Table Of Contents
Table Of Contents
While every project is different, learning what worked on one project helps design a strategy that can work on another one. Below are 3 case studies about strikingly different facade strategies that were selected based on project constraints. TEST YOUR FACADE
1- Extruding Out
The image on the right showcases the integrated lab and classroom building at the Southern Maryland Higher Education Center. Designed by architect Cooper Carry, this project has a significant exposure on the West facade which needs to be tackled by shading strategies. The ASE is much higher than comfortable and to address the glare and heat gain challenges they utilized a range of horizontal fin depths. To add dimensionality to the facade aesthetic, the design team wanted to utilize overhangs and was able to figure out the precise depth of the overhang based on the facade location by running quick studies as shown below. For this project, the latitude studied highlighted that the facades with highest solar exposure to the least are Southwest, West, Southeast, East, Northwest, Northeast, North.
2- Integrated Glass
Some design aesthetics require the building facade to not have too many extrusions. This was the case for the Metropolitan State College Student Success & Services Center designed by Gardner Spencer Smith Tench & Jarbeau. While not having the options to add fins or overhangs, the team was also working with a tight budget. The team saw the option to add frit pattern and modify the visual transmittance of the glass based on the spec. Utilizing a combination of 40% frit pattern and bands of tinted glass, the team was able to remove glare and heat gain from this South and West facing lobby area. In projects with a more flexible budget and buy-in from owners, electrochromic or thermochromic glass can also be a good solution where the aesthetic of the facade is to be uninterrupted.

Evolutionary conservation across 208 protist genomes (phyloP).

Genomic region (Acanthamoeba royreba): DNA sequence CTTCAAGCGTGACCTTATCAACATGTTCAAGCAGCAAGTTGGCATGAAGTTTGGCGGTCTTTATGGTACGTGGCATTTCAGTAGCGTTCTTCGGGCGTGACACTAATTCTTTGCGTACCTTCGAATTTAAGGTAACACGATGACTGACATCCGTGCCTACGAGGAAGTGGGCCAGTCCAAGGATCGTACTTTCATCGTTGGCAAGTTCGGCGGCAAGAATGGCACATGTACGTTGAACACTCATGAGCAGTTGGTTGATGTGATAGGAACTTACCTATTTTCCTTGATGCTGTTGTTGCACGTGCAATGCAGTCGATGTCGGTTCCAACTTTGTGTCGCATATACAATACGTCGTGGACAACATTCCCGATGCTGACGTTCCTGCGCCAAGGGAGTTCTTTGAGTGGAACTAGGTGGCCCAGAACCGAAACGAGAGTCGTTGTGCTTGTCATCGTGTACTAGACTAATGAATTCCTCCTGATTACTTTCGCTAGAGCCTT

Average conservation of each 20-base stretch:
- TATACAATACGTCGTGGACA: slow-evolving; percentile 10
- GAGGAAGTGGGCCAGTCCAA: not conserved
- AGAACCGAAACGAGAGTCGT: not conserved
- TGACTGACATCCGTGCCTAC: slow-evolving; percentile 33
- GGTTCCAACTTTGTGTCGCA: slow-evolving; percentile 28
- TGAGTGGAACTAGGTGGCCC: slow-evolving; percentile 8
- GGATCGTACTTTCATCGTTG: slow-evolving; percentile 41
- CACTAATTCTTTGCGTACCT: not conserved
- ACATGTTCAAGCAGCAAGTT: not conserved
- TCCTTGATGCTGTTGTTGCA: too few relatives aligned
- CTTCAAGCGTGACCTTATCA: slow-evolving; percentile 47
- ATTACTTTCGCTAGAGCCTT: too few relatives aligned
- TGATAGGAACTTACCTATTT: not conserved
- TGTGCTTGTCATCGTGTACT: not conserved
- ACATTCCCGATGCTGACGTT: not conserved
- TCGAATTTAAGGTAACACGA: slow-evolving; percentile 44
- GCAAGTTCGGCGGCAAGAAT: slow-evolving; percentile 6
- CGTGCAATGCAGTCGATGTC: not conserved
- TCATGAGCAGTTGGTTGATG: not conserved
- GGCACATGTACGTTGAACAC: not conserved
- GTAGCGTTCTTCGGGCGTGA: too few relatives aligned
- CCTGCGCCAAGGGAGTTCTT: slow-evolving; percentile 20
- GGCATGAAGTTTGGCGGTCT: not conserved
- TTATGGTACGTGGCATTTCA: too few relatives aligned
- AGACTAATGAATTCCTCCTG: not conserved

3- North Factor
For projects in the Northern Hemisphere, glare needs to be studied across all facades except on North-oriented facades. North facades are also sometimes known as the "Free Daylight" facades and are great to bring in useful daylighting without the risk of glare and excessive heat gain. One of the concept schemes for the Living Building Challenge project at the Georgia Institute of Technology optimized its use of glare free North light by maximizing the fenestration on the North facade. Architects Eskew Dumez Ripple and Collins Cooper Carusi collaborated to propose the design for this carbon neutral, day-lit project. The team utilized modeling and data to help inform the locations of the windows for highest daylight, lowest glare and optimal cost.